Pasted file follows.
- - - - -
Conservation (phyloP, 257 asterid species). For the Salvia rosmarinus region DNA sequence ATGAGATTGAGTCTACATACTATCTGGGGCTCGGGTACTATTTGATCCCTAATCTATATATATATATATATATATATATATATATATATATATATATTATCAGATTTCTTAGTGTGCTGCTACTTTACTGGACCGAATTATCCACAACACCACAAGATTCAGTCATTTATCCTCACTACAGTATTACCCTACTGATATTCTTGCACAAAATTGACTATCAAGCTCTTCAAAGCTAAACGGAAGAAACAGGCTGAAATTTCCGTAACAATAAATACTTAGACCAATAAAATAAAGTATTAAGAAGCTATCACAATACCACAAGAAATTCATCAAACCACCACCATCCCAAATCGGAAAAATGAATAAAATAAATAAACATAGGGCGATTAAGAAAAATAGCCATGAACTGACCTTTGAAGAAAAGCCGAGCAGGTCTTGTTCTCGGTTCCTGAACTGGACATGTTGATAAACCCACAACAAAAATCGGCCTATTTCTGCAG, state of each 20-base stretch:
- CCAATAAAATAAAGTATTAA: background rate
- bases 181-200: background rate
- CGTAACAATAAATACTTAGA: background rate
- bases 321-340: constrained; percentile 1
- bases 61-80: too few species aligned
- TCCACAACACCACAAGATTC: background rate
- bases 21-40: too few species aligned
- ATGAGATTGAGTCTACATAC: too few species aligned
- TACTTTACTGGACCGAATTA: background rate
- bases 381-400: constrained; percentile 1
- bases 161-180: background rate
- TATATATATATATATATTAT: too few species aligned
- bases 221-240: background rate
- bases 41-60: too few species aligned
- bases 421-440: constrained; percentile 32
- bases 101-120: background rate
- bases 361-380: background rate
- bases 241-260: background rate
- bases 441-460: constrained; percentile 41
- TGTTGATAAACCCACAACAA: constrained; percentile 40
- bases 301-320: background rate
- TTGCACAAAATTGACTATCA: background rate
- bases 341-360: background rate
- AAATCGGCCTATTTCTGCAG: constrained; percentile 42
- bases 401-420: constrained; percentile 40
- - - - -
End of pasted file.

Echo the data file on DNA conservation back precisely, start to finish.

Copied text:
Conservation (phyloP, 257 asterid species). For the Salvia rosmarinus region DNA sequence ATGAGATTGAGTCTACATACTATCTGGGGCTCGGGTACTATTTGATCCCTAATCTATATATATATATATATATATATATATATATATATATATATATTATCAGATTTCTTAGTGTGCTGCTACTTTACTGGACCGAATTATCCACAACACCACAAGATTCAGTCATTTATCCTCACTACAGTATTACCCTACTGATATTCTTGCACAAAATTGACTATCAAGCTCTTCAAAGCTAAACGGAAGAAACAGGCTGAAATTTCCGTAACAATAAATACTTAGACCAATAAAATAAAGTATTAAGAAGCTATCACAATACCACAAGAAATTCATCAAACCACCACCATCCCAAATCGGAAAAATGAATAAAATAAATAAACATAGGGCGATTAAGAAAAATAGCCATGAACTGACCTTTGAAGAAAAGCCGAGCAGGTCTTGTTCTCGGTTCCTGAACTGGACATGTTGATAAACCCACAACAAAAATCGGCCTATTTCTGCAG, state of each 20-base stretch:
- CCAATAAAATAAAGTATTAA: background rate
- bases 181-200: background rate
- CGTAACAATAAATACTTAGA: background rate
- bases 321-340: constrained; percentile 1
- bases 61-80: too few species aligned
- TCCACAACACCACAAGATTC: background rate
- bases 21-40: too few species aligned
- ATGAGATTGAGTCTACATAC: too few species aligned
- TACTTTACTGGACCGAATTA: background rate
- bases 381-400: constrained; percentile 1
- bases 161-180: background rate
- TATATATATATATATATTAT: too few species aligned
- bases 221-240: background rate
- bases 41-60: too few species aligned
- bases 421-440: constrained; percentile 32
- bases 101-120: background rate
- bases 361-380: background rate
- bases 241-260: background rate
- bases 441-460: constrained; percentile 41
- TGTTGATAAACCCACAACAA: constrained; percentile 40
- bases 301-320: background rate
- TTGCACAAAATTGACTATCA: background rate
- bases 341-360: background rate
- AAATCGGCCTATTTCTGCAG: constrained; percentile 42
- bases 401-420: constrained; percentile 40